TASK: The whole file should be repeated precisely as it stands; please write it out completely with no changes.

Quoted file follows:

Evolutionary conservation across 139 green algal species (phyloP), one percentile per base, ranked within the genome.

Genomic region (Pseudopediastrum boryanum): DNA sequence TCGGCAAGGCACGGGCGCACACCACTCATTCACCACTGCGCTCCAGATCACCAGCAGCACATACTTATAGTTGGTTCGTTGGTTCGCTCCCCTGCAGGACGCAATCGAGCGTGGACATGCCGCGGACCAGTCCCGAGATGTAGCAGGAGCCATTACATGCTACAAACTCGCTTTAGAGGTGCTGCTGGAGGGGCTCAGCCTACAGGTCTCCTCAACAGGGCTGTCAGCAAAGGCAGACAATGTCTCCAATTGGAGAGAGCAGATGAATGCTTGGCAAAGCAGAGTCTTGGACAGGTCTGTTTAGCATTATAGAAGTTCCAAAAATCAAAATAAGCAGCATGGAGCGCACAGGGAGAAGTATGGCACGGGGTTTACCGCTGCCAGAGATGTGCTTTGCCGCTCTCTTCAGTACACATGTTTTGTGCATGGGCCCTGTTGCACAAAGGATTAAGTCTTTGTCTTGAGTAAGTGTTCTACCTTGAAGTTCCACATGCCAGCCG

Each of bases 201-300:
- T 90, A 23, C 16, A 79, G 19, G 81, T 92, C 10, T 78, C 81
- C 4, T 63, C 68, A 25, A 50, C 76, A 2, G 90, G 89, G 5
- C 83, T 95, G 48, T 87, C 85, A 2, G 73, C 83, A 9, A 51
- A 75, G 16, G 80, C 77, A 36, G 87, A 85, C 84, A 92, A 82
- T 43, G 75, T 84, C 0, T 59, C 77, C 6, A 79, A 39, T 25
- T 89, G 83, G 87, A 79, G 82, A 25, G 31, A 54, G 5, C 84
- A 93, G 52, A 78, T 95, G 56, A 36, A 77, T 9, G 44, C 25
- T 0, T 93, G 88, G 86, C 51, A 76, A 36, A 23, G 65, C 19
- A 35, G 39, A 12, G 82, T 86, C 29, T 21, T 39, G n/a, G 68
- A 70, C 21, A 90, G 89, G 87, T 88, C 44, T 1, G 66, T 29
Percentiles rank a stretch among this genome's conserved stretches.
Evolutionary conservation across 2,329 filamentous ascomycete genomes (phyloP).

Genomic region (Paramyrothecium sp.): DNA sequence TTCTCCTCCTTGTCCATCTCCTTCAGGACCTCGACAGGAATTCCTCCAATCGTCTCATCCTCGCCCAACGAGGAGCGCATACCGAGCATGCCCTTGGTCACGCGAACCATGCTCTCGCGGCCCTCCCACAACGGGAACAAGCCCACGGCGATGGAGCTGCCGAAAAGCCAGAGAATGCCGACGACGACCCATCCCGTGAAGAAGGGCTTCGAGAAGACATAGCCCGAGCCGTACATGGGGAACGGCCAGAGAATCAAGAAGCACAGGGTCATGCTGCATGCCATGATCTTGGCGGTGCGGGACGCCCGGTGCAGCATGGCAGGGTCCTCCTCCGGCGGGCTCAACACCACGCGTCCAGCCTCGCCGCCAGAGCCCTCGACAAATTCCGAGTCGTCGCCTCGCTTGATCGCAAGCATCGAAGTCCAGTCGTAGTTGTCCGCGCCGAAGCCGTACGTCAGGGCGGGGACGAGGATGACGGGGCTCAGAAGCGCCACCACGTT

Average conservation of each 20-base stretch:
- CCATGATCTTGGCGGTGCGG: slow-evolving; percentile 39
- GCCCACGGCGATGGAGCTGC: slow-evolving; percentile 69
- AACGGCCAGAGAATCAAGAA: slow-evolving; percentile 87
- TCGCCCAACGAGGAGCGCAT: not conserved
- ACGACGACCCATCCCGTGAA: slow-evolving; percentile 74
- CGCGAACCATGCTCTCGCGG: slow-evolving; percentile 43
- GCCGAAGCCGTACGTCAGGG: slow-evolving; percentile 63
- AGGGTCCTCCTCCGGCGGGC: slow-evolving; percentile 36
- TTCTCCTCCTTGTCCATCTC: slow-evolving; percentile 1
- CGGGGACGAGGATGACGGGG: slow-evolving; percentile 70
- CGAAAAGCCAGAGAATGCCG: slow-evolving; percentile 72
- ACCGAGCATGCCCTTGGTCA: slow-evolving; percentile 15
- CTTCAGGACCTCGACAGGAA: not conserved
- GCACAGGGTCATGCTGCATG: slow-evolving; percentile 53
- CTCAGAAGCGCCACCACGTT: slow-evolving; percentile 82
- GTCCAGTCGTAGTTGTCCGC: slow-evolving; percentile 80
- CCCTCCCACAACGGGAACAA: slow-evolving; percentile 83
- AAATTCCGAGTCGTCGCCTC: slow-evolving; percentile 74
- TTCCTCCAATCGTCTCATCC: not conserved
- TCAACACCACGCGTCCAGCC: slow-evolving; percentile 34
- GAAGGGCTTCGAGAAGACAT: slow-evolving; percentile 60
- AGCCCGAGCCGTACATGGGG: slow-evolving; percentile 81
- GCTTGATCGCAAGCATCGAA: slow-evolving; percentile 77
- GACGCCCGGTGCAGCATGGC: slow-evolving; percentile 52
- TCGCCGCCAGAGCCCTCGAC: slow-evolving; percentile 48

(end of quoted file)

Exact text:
Evolutionary conservation across 139 green algal species (phyloP), one percentile per base, ranked within the genome.

Genomic region (Pseudopediastrum boryanum): DNA sequence TCGGCAAGGCACGGGCGCACACCACTCATTCACCACTGCGCTCCAGATCACCAGCAGCACATACTTATAGTTGGTTCGTTGGTTCGCTCCCCTGCAGGACGCAATCGAGCGTGGACATGCCGCGGACCAGTCCCGAGATGTAGCAGGAGCCATTACATGCTACAAACTCGCTTTAGAGGTGCTGCTGGAGGGGCTCAGCCTACAGGTCTCCTCAACAGGGCTGTCAGCAAAGGCAGACAATGTCTCCAATTGGAGAGAGCAGATGAATGCTTGGCAAAGCAGAGTCTTGGACAGGTCTGTTTAGCATTATAGAAGTTCCAAAAATCAAAATAAGCAGCATGGAGCGCACAGGGAGAAGTATGGCACGGGGTTTACCGCTGCCAGAGATGTGCTTTGCCGCTCTCTTCAGTACACATGTTTTGTGCATGGGCCCTGTTGCACAAAGGATTAAGTCTTTGTCTTGAGTAAGTGTTCTACCTTGAAGTTCCACATGCCAGCCG

Each of bases 201-300:
- T 90, A 23, C 16, A 79, G 19, G 81, T 92, C 10, T 78, C 81
- C 4, T 63, C 68, A 25, A 50, C 76, A 2, G 90, G 89, G 5
- C 83, T 95, G 48, T 87, C 85, A 2, G 73, C 83, A 9, A 51
- A 75, G 16, G 80, C 77, A 36, G 87, A 85, C 84, A 92, A 82
- T 43, G 75, T 84, C 0, T 59, C 77, C 6, A 79, A 39, T 25
- T 89, G 83, G 87, A 79, G 82, A 25, G 31, A 54, G 5, C 84
- A 93, G 52, A 78, T 95, G 56, A 36, A 77, T 9, G 44, C 25
- T 0, T 93, G 88, G 86, C 51, A 76, A 36, A 23, G 65, C 19
- A 35, G 39, A 12, G 82, T 86, C 29, T 21, T 39, G n/a, G 68
- A 70, C 21, A 90, G 89, G 87, T 88, C 44, T 1, G 66, T 29
Percentiles rank a stretch among this genome's conserved stretches.
Evolutionary conservation across 2,329 filamentous ascomycete genomes (phyloP).

Genomic region (Paramyrothecium sp.): DNA sequence TTCTCCTCCTTGTCCATCTCCTTCAGGACCTCGACAGGAATTCCTCCAATCGTCTCATCCTCGCCCAACGAGGAGCGCATACCGAGCATGCCCTTGGTCACGCGAACCATGCTCTCGCGGCCCTCCCACAACGGGAACAAGCCCACGGCGATGGAGCTGCCGAAAAGCCAGAGAATGCCGACGACGACCCATCCCGTGAAGAAGGGCTTCGAGAAGACATAGCCCGAGCCGTACATGGGGAACGGCCAGAGAATCAAGAAGCACAGGGTCATGCTGCATGCCATGATCTTGGCGGTGCGGGACGCCCGGTGCAGCATGGCAGGGTCCTCCTCCGGCGGGCTCAACACCACGCGTCCAGCCTCGCCGCCAGAGCCCTCGACAAATTCCGAGTCGTCGCCTCGCTTGATCGCAAGCATCGAAGTCCAGTCGTAGTTGTCCGCGCCGAAGCCGTACGTCAGGGCGGGGACGAGGATGACGGGGCTCAGAAGCGCCACCACGTT

Average conservation of each 20-base stretch:
- CCATGATCTTGGCGGTGCGG: slow-evolving; percentile 39
- GCCCACGGCGATGGAGCTGC: slow-evolving; percentile 69
- AACGGCCAGAGAATCAAGAA: slow-evolving; percentile 87
- TCGCCCAACGAGGAGCGCAT: not conserved
- ACGACGACCCATCCCGTGAA: slow-evolving; percentile 74
- CGCGAACCATGCTCTCGCGG: slow-evolving; percentile 43
- GCCGAAGCCGTACGTCAGGG: slow-evolving; percentile 63
- AGGGTCCTCCTCCGGCGGGC: slow-evolving; percentile 36
- TTCTCCTCCTTGTCCATCTC: slow-evolving; percentile 1
- CGGGGACGAGGATGACGGGG: slow-evolving; percentile 70
- CGAAAAGCCAGAGAATGCCG: slow-evolving; percentile 72
- ACCGAGCATGCCCTTGGTCA: slow-evolving; percentile 15
- CTTCAGGACCTCGACAGGAA: not conserved
- GCACAGGGTCATGCTGCATG: slow-evolving; percentile 53
- CTCAGAAGCGCCACCACGTT: slow-evolving; percentile 82
- GTCCAGTCGTAGTTGTCCGC: slow-evolving; percentile 80
- CCCTCCCACAACGGGAACAA: slow-evolving; percentile 83
- AAATTCCGAGTCGTCGCCTC: slow-evolving; percentile 74
- TTCCTCCAATCGTCTCATCC: not conserved
- TCAACACCACGCGTCCAGCC: slow-evolving; percentile 34
- GAAGGGCTTCGAGAAGACAT: slow-evolving; percentile 60
- AGCCCGAGCCGTACATGGGG: slow-evolving; percentile 81
- GCTTGATCGCAAGCATCGAA: slow-evolving; percentile 77
- GACGCCCGGTGCAGCATGGC: slow-evolving; percentile 52
- TCGCCGCCAGAGCCCTCGAC: slow-evolving; percentile 48